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March 8, 2014
Table of Contents
1 Introduction
Yang Guifei




Yang Guifei (楊貴妃 "Secondary-consort Yang") (June 1, 719- 756), born Yang Yuhuan (楊玉環), was one of the Four Beauties of ancient China. She was a consort of Xuanzong of Tang China who was killed (together with her cousin Yang Guozhong) because of an angry army convinced that the Rebellion of Anshi was ultimately the Yangs' fault.

Yang was born in Yongle (永樂), Pu Prefecture (蒲州) with an ancestry in Huaying (華陰), Hongnong (弘農) (in Shaanxi) to Yang Xuanyan (楊玄琰), the sihu (司戶), a finance and food official, in Shu Prefecture (蜀州). A few years after her father's death, she married the Prince Shou (壽王), Li Mei (李瑁), a sixteen-year-old (like Yang) son of Xuanzong.

Three years after Xunzong's Wu Guifei (武惠妃) died in 737, Gao Lishi arranged Xuanzong to meet Yang in Xingwen Fountain Palace (幸溫泉宮) and make Yang divorce from her husband to be a nun with the sobriquet Taizhen (太真 "Utmost Truth") living in Taizhen Palace. Five years later, Prince Li Mei was given another wife, the daughter of General Yuan Zhaoxun (韋昭訓), then Yang was made a guifei.

Most of Yang's relatives become officials, such as:

  • Yang's eldest sister becomes Lady of the Han State (韓國夫人)
  • Yang's third eldest sister becomes Lady of the Guo State (虢國夫人)
  • Yang's eighth eldest sister becomes Lady of the Qin State (秦國夫人)
  • Yang's gambler distant cousin, Yang Guozhong, became high-ranking official.
In addition, Yang family married two Li princesses and two prefects. (See also: Guanxi)

While escaping with the emperor to Chengdu, the accompanying army demanded the death of Yang Guozhong in Mawei Relay Stop (馬嵬驛站) (today in Xinping (興平縣), Shaanxi). Still unsatisfied, the army further asked Yang Guifei to be killed as well. Yang then hanged herself or was hanged by Gao Lishi. Yang died at the age of 38. The following year, Xuanzong tried to retrieve her body from Mawei Relay, but no body was found. Therefore, a Japanese myth tells that she was rescued, escaped to Japan and lived her remaining life there. There exists a memorial tomb for her in Xi.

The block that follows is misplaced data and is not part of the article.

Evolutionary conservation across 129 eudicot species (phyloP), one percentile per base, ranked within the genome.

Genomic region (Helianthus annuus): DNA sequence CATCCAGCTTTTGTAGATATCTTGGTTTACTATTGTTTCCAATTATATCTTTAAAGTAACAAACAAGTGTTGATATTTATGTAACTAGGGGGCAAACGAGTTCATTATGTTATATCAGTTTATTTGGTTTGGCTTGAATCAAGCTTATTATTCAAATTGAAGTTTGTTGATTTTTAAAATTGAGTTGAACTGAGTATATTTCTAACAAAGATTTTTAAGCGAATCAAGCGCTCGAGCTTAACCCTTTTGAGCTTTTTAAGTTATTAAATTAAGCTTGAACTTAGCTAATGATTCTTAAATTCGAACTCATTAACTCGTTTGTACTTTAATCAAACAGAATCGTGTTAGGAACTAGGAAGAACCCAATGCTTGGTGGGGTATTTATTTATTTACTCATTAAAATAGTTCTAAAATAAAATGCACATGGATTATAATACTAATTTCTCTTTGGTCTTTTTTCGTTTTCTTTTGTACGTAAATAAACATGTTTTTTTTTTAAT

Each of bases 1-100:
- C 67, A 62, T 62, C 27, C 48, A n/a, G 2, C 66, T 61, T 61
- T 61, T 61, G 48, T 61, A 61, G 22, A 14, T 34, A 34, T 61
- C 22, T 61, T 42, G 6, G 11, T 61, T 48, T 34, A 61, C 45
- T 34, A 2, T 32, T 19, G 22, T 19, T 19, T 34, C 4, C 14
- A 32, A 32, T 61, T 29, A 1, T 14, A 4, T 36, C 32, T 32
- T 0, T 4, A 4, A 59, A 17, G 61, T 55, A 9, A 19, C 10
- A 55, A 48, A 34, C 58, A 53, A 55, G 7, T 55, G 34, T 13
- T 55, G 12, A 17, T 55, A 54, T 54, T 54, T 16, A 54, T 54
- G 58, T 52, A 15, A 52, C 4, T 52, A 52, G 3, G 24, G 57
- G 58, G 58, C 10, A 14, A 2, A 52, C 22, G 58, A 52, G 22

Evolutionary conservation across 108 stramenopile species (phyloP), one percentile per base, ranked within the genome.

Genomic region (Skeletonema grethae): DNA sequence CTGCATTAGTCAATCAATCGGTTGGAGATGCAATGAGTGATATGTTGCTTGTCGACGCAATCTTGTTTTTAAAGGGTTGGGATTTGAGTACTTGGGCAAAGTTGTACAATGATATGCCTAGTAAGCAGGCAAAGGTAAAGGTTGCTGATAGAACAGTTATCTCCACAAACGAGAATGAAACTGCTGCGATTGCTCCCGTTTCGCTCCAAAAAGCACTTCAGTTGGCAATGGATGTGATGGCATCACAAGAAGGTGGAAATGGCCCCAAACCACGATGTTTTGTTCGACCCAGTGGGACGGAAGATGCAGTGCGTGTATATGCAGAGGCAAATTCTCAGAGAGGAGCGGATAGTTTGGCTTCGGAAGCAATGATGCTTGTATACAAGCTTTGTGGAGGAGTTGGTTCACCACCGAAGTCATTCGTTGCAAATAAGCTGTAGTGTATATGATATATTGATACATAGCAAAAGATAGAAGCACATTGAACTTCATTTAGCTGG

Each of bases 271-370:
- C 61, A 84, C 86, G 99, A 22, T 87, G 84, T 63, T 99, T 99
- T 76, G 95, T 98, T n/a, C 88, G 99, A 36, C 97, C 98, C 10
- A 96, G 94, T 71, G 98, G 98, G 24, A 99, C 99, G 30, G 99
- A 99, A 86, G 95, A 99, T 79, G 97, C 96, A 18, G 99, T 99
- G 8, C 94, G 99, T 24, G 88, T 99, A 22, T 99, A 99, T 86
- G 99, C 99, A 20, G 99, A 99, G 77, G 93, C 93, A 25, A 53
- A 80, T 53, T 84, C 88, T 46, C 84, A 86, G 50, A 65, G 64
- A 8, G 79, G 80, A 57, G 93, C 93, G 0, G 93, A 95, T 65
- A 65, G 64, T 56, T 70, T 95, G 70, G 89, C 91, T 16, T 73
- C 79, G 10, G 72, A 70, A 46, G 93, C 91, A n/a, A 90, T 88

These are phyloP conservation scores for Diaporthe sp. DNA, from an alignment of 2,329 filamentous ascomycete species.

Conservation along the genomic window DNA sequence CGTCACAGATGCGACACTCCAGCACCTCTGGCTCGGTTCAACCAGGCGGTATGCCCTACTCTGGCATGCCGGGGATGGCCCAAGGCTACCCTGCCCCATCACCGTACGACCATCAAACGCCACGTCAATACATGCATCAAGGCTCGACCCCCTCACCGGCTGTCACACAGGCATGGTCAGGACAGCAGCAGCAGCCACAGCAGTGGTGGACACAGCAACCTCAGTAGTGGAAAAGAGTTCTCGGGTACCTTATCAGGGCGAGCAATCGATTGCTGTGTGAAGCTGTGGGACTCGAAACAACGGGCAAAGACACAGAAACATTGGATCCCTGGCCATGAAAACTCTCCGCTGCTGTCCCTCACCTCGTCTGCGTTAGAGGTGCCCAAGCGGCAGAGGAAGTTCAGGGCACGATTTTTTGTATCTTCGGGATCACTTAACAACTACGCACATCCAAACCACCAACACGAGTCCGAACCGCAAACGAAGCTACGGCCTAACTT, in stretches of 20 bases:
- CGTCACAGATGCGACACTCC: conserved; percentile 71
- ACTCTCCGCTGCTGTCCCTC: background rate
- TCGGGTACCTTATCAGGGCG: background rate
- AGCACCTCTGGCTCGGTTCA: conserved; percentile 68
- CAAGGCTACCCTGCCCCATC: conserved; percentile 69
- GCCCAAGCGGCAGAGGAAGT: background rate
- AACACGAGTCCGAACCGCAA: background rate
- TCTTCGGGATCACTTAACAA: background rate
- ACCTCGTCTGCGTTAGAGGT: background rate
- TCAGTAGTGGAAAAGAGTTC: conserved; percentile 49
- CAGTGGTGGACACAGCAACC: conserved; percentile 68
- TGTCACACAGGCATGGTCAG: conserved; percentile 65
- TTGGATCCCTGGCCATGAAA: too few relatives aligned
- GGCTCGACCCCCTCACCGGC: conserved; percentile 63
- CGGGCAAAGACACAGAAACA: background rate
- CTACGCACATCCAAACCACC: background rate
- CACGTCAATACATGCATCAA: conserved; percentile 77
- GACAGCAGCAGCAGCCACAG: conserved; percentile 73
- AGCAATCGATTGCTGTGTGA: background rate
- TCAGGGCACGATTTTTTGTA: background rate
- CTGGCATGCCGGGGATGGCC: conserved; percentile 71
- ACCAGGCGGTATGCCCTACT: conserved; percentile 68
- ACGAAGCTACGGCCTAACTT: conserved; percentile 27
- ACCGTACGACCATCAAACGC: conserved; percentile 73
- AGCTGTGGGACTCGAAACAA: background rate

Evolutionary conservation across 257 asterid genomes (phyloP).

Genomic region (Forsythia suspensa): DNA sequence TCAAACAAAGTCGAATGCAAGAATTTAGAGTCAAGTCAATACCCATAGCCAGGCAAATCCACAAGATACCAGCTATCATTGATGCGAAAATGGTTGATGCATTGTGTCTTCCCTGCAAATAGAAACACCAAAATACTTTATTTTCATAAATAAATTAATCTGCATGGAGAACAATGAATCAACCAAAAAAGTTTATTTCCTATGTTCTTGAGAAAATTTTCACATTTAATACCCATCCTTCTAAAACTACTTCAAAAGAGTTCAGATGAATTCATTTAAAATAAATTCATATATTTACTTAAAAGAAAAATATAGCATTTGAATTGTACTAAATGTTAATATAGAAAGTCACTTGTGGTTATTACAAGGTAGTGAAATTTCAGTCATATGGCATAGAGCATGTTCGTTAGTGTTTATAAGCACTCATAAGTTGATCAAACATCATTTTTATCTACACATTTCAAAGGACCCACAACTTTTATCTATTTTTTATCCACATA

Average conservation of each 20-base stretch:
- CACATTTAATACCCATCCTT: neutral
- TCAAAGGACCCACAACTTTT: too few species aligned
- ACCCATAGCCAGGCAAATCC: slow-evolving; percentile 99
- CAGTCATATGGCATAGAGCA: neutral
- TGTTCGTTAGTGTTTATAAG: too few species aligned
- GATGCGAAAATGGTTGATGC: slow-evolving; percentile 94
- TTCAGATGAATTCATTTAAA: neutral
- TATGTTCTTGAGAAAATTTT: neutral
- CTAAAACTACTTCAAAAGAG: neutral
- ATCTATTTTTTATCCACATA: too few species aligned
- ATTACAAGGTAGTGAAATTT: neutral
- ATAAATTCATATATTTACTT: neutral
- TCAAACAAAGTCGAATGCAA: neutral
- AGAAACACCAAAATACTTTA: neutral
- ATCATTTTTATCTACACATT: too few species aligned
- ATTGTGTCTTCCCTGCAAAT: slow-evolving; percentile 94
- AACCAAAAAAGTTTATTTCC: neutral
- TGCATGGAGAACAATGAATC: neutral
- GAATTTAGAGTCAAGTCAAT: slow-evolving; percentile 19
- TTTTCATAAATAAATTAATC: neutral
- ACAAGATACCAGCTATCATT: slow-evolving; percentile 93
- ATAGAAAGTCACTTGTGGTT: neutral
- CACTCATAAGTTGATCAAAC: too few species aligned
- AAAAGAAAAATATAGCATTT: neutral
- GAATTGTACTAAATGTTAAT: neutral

Yang's life is popular in literature, such the operas
  • Guifei Intoxicated (貴妃醉酒 Guifei Zuijiu)
  • The Unofficial Biography of Taizhen (太真外傳 Taizhen Waizhuan)
  • The Slope of Mawei (馬嵬坡 Mawei Po) by Chen Hong (陳鴻)


  • The Unofficial Biography of Yang Taizhen (楊太真外傳 Yang Taizhen Waizhuan)
  • The Biography-Song of the Everlasting Sorrow (長恨歌傳 Changhen Kezhuan)

Drama plays:

  • The Hall of Longevity (長生殿 Changshen Dian) by (洪升) of the Qing Dynasty
  • The Mirror to Grind Dust (磨塵鑒 Mocheng Jian) by an anonymous of the Ming Dynasty
  • The Records of Shocking the Grandeur (驚鴻記 Jinghong Ji) by (吳世美) of the Ming Dynasty
  • The Records of Colourful Hair (彩毫記 Caihao Ji) by (屠隆隆) of the Ming Dynasty
  • Emperor Ming of Tang China in an Autumn Night with Kolanut and Rain (唐明皇秋夜梧桐雨 Tang Mingzong Qiuye Wutong Yu) by Bai Pu (白樸) of the Yuan Dynasty

While some literature describes her as the author of much misfortune, other writings sympathize with Yang as being a scapegoat.

This article is licensed under the GNU Free Documentation License. It uses material from the Wikipedia article "Yang Guifei".

Last Modified:   2004-03-09

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